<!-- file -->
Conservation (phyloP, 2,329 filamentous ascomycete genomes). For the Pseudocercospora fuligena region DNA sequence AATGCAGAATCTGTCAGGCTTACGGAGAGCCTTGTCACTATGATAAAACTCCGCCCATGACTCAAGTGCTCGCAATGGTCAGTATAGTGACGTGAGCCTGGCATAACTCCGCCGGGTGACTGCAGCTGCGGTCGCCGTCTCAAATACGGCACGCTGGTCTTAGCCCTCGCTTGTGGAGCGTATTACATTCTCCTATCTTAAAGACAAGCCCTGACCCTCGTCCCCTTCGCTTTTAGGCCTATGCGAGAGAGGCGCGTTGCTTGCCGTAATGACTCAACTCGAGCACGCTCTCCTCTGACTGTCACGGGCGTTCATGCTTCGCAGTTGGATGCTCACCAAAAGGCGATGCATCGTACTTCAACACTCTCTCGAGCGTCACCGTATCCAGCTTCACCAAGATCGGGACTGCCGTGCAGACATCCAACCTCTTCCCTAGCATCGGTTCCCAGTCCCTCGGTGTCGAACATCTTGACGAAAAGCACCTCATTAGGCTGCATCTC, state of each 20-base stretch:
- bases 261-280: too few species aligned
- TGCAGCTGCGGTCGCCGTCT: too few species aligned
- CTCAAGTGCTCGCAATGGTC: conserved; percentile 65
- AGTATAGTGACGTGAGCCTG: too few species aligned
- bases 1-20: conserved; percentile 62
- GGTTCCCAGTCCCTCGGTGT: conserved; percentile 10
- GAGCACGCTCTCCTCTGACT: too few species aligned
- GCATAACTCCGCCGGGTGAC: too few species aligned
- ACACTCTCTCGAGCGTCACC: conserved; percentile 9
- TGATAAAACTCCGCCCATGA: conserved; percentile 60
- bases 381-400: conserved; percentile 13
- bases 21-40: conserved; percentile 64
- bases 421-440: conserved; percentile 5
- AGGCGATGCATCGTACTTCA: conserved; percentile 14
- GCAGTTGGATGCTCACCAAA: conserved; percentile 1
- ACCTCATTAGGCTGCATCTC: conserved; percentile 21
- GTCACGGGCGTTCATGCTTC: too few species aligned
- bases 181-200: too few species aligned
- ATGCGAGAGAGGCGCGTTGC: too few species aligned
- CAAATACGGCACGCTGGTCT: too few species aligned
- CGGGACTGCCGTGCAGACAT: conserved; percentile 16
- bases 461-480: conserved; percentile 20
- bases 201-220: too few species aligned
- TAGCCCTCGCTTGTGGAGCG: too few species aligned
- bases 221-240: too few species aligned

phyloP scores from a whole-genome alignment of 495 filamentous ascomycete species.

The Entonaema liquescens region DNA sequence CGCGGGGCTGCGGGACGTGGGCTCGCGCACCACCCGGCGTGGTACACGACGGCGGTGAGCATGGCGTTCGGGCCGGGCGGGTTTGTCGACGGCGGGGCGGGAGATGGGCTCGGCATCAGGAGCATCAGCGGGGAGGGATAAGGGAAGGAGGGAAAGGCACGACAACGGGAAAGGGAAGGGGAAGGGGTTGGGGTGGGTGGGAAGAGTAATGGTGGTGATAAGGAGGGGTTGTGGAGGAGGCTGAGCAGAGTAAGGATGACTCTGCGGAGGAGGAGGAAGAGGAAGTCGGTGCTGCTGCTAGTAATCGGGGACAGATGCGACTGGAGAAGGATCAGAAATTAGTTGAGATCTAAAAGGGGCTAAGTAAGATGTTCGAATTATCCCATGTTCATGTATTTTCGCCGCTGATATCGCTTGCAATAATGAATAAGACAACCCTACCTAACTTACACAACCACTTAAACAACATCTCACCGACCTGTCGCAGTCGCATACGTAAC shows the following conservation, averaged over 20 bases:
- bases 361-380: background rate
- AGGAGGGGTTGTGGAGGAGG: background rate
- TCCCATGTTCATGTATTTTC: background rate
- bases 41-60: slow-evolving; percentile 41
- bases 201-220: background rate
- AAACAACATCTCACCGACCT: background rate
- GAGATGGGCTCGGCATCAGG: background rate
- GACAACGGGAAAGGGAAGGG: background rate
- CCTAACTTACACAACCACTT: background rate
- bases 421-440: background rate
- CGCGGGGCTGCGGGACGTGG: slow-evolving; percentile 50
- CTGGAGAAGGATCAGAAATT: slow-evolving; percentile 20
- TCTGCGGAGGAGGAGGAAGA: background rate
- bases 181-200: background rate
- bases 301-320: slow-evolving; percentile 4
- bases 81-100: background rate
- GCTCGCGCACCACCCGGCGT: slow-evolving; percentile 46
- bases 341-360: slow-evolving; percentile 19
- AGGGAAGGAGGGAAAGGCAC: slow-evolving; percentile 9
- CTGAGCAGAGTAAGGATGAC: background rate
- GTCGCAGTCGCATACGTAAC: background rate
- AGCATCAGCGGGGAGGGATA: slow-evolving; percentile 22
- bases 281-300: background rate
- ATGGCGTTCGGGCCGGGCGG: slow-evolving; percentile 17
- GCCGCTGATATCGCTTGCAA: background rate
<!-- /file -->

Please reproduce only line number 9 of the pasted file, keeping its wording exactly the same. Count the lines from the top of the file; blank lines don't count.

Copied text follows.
- GCATAACTCCGCCGGGTGAC: too few species aligned